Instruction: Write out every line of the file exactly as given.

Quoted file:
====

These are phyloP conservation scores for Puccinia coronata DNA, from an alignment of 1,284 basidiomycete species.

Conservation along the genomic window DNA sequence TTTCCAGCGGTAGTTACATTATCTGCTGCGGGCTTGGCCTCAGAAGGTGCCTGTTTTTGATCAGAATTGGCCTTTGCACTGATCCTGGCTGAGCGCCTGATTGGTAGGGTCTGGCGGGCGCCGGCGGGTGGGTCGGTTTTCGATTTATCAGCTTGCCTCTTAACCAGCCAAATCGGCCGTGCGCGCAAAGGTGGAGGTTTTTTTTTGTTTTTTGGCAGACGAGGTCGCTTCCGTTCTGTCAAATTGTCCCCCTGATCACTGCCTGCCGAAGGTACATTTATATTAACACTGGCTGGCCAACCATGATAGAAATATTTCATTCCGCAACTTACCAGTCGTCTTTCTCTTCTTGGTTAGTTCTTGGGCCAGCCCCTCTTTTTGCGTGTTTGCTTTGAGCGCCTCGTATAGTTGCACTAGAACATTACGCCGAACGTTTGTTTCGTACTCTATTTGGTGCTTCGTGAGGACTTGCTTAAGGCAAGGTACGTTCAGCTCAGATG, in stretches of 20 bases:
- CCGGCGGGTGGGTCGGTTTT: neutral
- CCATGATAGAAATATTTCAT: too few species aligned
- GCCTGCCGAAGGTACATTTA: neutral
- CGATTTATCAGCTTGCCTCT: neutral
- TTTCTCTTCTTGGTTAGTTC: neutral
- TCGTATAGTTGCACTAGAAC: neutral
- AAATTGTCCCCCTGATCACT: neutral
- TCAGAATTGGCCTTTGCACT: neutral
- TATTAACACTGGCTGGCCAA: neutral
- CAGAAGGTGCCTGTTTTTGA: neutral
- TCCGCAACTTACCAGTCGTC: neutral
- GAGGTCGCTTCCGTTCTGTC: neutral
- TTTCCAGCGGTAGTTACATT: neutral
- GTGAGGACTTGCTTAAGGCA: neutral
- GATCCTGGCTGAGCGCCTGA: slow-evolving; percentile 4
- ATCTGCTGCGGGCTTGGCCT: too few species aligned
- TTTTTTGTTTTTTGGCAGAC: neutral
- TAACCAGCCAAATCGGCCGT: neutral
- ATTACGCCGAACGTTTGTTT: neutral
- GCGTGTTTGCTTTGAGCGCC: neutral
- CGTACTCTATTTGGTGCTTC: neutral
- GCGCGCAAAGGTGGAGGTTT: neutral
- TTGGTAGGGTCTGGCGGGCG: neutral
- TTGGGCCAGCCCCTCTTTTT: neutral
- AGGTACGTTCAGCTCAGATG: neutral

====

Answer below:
These are phyloP conservation scores for Puccinia coronata DNA, from an alignment of 1,284 basidiomycete species.

Conservation along the genomic window DNA sequence TTTCCAGCGGTAGTTACATTATCTGCTGCGGGCTTGGCCTCAGAAGGTGCCTGTTTTTGATCAGAATTGGCCTTTGCACTGATCCTGGCTGAGCGCCTGATTGGTAGGGTCTGGCGGGCGCCGGCGGGTGGGTCGGTTTTCGATTTATCAGCTTGCCTCTTAACCAGCCAAATCGGCCGTGCGCGCAAAGGTGGAGGTTTTTTTTTGTTTTTTGGCAGACGAGGTCGCTTCCGTTCTGTCAAATTGTCCCCCTGATCACTGCCTGCCGAAGGTACATTTATATTAACACTGGCTGGCCAACCATGATAGAAATATTTCATTCCGCAACTTACCAGTCGTCTTTCTCTTCTTGGTTAGTTCTTGGGCCAGCCCCTCTTTTTGCGTGTTTGCTTTGAGCGCCTCGTATAGTTGCACTAGAACATTACGCCGAACGTTTGTTTCGTACTCTATTTGGTGCTTCGTGAGGACTTGCTTAAGGCAAGGTACGTTCAGCTCAGATG, in stretches of 20 bases:
- CCGGCGGGTGGGTCGGTTTT: neutral
- CCATGATAGAAATATTTCAT: too few species aligned
- GCCTGCCGAAGGTACATTTA: neutral
- CGATTTATCAGCTTGCCTCT: neutral
- TTTCTCTTCTTGGTTAGTTC: neutral
- TCGTATAGTTGCACTAGAAC: neutral
- AAATTGTCCCCCTGATCACT: neutral
- TCAGAATTGGCCTTTGCACT: neutral
- TATTAACACTGGCTGGCCAA: neutral
- CAGAAGGTGCCTGTTTTTGA: neutral
- TCCGCAACTTACCAGTCGTC: neutral
- GAGGTCGCTTCCGTTCTGTC: neutral
- TTTCCAGCGGTAGTTACATT: neutral
- GTGAGGACTTGCTTAAGGCA: neutral
- GATCCTGGCTGAGCGCCTGA: slow-evolving; percentile 4
- ATCTGCTGCGGGCTTGGCCT: too few species aligned
- TTTTTTGTTTTTTGGCAGAC: neutral
- TAACCAGCCAAATCGGCCGT: neutral
- ATTACGCCGAACGTTTGTTT: neutral
- GCGTGTTTGCTTTGAGCGCC: neutral
- CGTACTCTATTTGGTGCTTC: neutral
- GCGCGCAAAGGTGGAGGTTT: neutral
- TTGGTAGGGTCTGGCGGGCG: neutral
- TTGGGCCAGCCCCTCTTTTT: neutral
- AGGTACGTTCAGCTCAGATG: neutral